BAPTISMS have been conducted in a river in Yorkshire to mirror a service which was staged back in the seventh century.
The historic open air service was carried out yesterday in the River Swale in North Yorkshire close to where the first bishop of York, St Paulinus, is said to have baptised large numbers of converts.
The Bishop of Knaresborough, James Bell, presided over yesterday’s service near the village of Brompton-on-Swale in a repeat of the baptisms from the bygone era.
The Venerable Bede outlined in his landmark book, the Ecclesiastical History of the English People, how St Paulinus had baptised converts in the Swale, which is reputedly the fastest flowing river in England, somewhere between Easby and Catterick Bridge.
St Paulinus is said to have conducted at least two mass baptisms in the area, the first near Brompton-on-Swale and the second at Brafferton.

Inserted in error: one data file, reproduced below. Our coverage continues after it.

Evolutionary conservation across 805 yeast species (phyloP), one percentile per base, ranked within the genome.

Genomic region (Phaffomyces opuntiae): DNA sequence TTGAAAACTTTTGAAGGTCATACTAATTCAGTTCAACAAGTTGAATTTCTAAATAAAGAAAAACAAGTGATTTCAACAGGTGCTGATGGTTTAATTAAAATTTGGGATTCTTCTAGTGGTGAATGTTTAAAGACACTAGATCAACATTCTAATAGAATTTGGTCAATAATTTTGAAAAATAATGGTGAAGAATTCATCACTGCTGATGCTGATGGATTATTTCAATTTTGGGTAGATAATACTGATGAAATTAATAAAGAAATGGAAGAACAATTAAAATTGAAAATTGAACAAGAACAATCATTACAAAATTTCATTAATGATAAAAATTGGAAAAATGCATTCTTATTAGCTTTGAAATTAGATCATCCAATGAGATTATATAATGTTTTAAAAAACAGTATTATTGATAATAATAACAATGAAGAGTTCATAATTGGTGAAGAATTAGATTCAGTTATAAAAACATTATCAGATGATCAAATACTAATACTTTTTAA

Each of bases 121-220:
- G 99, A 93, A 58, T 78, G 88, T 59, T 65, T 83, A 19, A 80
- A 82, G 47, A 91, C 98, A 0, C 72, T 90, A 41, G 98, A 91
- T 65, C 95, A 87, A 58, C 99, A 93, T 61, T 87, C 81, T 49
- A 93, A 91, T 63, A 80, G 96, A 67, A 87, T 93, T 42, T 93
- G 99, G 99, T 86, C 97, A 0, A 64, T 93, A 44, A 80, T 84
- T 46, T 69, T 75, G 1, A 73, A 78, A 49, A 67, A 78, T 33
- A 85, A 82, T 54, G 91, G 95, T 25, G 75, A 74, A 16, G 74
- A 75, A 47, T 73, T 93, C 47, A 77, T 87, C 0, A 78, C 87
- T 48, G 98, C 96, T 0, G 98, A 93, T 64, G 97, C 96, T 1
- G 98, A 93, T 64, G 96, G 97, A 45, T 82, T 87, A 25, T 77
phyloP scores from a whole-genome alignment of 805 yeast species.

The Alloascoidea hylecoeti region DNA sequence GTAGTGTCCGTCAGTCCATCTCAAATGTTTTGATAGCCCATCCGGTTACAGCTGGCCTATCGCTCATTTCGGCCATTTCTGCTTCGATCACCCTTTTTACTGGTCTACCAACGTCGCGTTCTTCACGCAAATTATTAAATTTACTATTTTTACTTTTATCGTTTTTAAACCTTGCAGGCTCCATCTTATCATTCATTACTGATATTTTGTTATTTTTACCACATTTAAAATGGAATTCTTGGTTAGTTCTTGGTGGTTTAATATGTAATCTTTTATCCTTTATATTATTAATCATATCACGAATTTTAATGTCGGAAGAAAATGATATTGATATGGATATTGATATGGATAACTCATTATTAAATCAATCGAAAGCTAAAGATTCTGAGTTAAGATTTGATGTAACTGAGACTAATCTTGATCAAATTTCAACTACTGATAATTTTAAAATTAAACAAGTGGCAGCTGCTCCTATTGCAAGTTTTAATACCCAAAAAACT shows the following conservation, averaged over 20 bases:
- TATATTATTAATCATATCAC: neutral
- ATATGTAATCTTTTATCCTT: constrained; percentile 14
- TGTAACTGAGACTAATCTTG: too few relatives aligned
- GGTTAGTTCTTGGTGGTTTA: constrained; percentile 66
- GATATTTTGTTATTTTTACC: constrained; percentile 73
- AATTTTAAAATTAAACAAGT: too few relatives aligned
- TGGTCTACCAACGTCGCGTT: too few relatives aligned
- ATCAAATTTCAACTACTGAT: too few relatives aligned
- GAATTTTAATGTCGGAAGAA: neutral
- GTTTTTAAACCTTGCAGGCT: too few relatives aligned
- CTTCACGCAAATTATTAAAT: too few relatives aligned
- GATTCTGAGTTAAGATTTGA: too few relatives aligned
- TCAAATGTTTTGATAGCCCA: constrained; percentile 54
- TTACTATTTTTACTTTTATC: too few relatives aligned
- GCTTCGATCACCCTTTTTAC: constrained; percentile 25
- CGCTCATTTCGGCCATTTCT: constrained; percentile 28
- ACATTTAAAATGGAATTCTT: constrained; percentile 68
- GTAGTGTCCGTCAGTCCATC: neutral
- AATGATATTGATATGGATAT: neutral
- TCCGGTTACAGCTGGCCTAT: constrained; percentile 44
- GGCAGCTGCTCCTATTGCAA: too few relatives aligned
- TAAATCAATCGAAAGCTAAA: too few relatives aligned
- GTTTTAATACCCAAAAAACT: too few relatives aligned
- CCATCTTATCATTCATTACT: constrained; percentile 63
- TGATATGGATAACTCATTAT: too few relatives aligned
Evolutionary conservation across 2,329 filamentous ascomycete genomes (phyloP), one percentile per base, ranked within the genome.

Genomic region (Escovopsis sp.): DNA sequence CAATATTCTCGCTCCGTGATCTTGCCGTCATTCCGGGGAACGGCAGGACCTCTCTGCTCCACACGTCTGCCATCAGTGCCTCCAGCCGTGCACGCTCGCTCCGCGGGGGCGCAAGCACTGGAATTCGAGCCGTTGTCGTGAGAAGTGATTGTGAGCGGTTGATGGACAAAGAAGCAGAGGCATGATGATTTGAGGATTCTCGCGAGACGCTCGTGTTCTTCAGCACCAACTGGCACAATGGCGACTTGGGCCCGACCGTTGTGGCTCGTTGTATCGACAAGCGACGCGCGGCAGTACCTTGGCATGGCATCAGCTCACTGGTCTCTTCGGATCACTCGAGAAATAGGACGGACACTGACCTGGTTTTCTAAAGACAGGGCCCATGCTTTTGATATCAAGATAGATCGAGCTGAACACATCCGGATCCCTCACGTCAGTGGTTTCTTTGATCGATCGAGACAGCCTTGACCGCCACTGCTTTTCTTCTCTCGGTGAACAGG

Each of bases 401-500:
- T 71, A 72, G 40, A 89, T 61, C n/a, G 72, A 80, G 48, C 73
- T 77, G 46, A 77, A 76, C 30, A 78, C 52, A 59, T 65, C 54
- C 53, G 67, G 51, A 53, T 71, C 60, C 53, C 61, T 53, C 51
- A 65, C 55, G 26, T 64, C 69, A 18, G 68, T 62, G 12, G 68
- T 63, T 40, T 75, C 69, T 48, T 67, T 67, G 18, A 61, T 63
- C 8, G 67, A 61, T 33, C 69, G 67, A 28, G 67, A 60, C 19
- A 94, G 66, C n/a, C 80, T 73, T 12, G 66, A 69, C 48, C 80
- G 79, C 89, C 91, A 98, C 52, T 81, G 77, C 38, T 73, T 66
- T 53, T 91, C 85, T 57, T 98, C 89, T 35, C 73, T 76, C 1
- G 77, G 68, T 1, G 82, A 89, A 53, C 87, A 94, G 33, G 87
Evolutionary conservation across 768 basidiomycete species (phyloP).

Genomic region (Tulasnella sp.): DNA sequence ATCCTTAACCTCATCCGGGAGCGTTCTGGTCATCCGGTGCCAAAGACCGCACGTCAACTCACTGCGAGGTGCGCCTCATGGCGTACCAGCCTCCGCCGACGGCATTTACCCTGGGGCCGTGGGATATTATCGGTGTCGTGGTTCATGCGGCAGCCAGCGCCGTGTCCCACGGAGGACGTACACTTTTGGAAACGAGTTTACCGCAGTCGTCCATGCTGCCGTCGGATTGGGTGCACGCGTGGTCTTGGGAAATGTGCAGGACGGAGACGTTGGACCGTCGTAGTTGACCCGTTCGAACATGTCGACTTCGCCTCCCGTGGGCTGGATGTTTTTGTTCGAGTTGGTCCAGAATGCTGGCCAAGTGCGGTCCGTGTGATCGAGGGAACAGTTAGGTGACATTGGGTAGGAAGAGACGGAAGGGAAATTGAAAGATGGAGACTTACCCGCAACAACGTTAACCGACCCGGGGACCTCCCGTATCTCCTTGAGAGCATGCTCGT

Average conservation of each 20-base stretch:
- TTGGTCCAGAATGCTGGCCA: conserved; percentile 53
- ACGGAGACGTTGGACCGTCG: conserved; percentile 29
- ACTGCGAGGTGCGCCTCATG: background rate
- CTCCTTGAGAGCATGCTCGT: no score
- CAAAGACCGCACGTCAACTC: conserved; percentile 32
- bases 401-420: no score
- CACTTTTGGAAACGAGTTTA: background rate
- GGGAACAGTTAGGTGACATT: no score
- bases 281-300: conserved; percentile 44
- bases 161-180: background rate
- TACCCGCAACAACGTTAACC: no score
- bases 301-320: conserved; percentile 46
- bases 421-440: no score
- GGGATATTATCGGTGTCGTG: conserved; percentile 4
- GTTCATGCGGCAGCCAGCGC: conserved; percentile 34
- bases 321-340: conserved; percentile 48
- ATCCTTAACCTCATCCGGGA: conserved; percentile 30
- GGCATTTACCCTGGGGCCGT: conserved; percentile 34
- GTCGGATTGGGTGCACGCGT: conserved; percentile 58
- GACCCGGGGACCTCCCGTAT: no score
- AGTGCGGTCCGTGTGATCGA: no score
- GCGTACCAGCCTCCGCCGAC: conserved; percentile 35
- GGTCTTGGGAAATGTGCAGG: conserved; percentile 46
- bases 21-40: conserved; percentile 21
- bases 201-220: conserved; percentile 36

The baptisms went down in folklore and led to the Swale becoming known as the Holy River of St Paulinus.
The service which was held yesterday was the culmination of the Heritage Open Weekends, which saw events staged across the region to celebrate Yorkshire’s historic monuments and sites.
There was free admission for visitors to the National Trust’s properties including Fountains Abbey and Studley Royal, Nunnington Hall and Nostell Priory on Saturday.
And visitors to Sheffield Cathedral were given the chance to tour the building works which are being carried out in the building’s nave to see the newly rediscovered entrance to the 500-year-old Shrewsbury vault.